- World's Second-Largest Egg Found in Antarctica Probably Hatched ... ›
EcoWatch Daily Newsletter
- Pruitt Guts the Clean Power Plan: How Weak Will the New EPA ... ›
- It's Official: Trump Administration to Repeal Clean Power Plan ... ›
- 'Deadly' Clean Power Plan Replacement ›
By Jonathan Runstadler and Kaitlin Sawatzki
Over the course of the COVID-19 pandemic, researchers have found coronavirus infections in pet cats and dogs and in multiple zoo animals, including big cats and gorillas. These infections have even happened when staff were using personal protective equipment.
- Gorillas in San Diego Test Positive for Coronavirus - EcoWatch ›
- Wildlife Rehabilitators Are Overwhelmed During the Pandemic. In ... ›
- Coronavirus Pandemic Linked to Destruction of Wildlife and World's ... ›
- Utah Mink Becomes First Wild Animal to Test Positive for Coronavirus ›
By Peter Giger
The speed and scale of the response to COVID-19 by governments, businesses and individuals seems to provide hope that we can react to the climate change crisis in a similarly decisive manner - but history tells us that humans do not react to slow-moving and distant threats.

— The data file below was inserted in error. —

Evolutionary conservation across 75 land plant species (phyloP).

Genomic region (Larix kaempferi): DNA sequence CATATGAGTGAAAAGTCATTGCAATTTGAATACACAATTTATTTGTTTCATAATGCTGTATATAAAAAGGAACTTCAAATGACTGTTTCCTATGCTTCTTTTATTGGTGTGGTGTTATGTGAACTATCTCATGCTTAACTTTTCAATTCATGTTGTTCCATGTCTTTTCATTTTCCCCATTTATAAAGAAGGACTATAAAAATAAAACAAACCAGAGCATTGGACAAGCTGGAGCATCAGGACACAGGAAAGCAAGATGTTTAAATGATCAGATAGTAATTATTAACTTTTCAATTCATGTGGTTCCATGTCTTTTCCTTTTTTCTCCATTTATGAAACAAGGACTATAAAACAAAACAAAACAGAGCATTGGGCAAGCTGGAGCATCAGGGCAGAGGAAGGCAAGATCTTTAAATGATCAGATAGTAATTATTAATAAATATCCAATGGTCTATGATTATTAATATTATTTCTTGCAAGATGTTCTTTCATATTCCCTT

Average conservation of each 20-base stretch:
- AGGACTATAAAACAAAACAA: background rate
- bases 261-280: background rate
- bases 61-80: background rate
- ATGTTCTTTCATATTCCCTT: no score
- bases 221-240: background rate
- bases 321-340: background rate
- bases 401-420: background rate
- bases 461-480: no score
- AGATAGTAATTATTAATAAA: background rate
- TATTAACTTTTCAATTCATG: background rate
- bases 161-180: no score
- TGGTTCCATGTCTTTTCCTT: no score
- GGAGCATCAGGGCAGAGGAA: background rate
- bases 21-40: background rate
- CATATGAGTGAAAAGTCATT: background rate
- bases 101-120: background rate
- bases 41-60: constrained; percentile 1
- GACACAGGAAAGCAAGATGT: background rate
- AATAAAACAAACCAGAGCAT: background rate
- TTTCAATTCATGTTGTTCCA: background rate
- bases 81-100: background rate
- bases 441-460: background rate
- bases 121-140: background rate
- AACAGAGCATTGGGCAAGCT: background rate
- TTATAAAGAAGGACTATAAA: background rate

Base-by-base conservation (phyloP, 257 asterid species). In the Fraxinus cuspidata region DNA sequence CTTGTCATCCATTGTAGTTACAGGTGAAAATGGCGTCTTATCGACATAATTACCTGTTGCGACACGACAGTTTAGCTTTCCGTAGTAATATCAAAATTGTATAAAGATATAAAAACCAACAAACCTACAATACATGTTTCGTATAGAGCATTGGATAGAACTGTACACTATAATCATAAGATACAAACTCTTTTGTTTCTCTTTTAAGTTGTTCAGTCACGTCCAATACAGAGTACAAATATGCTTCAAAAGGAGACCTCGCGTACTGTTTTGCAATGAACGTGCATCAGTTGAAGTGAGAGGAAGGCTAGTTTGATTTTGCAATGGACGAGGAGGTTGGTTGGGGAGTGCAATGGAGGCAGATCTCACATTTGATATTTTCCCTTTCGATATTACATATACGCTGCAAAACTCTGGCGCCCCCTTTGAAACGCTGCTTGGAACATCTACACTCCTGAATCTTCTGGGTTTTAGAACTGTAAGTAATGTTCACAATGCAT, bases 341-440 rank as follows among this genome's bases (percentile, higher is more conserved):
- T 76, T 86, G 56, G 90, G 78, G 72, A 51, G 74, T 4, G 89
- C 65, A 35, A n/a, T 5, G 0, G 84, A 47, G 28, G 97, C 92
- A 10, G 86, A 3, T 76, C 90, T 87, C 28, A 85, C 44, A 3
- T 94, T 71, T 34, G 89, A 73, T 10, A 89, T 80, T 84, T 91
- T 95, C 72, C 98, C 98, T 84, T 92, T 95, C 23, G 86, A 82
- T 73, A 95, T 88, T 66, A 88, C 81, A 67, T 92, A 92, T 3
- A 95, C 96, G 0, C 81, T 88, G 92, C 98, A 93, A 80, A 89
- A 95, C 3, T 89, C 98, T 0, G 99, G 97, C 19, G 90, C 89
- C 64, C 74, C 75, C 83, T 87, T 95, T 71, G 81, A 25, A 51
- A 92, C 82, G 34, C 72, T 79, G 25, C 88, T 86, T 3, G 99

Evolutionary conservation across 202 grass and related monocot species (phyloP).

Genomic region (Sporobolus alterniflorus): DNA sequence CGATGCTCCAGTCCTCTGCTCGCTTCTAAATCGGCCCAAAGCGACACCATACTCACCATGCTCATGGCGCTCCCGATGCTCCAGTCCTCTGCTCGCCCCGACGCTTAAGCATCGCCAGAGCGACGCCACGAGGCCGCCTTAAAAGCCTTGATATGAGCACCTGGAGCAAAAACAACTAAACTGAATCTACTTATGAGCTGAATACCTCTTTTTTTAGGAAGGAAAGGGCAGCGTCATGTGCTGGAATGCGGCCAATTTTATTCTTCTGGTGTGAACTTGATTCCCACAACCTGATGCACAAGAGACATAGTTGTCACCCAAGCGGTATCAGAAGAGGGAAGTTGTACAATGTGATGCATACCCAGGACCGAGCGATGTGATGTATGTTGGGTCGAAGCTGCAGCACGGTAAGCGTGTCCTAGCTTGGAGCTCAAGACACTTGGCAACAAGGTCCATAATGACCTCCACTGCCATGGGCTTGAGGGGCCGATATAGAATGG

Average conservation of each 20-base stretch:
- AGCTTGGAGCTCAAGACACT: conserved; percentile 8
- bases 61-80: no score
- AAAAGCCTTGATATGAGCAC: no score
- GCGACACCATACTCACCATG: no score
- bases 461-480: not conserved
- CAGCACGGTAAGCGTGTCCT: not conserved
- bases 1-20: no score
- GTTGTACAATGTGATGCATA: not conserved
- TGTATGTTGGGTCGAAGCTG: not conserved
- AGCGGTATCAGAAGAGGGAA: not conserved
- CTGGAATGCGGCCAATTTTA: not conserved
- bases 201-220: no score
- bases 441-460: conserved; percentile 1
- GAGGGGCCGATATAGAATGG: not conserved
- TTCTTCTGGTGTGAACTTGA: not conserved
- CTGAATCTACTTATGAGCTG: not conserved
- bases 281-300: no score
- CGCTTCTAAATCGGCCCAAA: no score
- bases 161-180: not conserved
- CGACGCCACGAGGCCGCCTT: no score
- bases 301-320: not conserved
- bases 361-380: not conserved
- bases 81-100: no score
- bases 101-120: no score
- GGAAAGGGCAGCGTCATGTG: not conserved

A Game of Jenga<p>Think of it as a game of Jenga and the planet's climate system as the tower. For generations, we have been slowly removing blocks. But at some point, we will remove a pivotal block, such as the collapse of one of the major global ocean circulation systems, for example the Atlantic Meridional Overturning Circulation (AMOC), that will cause all or part of the global climate system to fall into a planetary emergency.</p><p>But worse still, it could cause runaway damage: Where the tipping points form a domino-like cascade, where breaching one triggers breaches of others, creating an unstoppable shift to a radically and swiftly changing climate.</p><p>One of the most concerning tipping points is mass methane release. Methane can be found in deep freeze storage within permafrost and at the bottom of the deepest oceans in the form of methane hydrates. But rising sea and air temperatures are beginning to thaw these stores of methane.</p><p>This would release a powerful greenhouse gas into the atmosphere, 30-times more potent than carbon dioxide as a global warming agent. This would drastically increase temperatures and rush us towards the breach of other tipping points.</p><p>This could include the acceleration of ice thaw on all three of the globe's large, land-based ice sheets – Greenland, West Antarctica and the Wilkes Basin in East Antarctica. The potential collapse of the West Antarctic ice sheet is seen as a key tipping point, as its loss could eventually <a href="https://science.sciencemag.org/content/324/5929/901" target="_blank">raise global sea levels by 3.3 meters</a> with important regional variations.</p><p>More than that, we would be on the irreversible path to full land-ice melt, causing sea levels to rise by up to 30 meters, roughly at the rate of two meters per century, or maybe faster. Just look at the raised beaches around the world, at the last high stand of global sea level, at the end of the Pleistocene period around 120,0000 years ago, to see the evidence of such a warm world, which was just 2°C warmer than the present day.</p>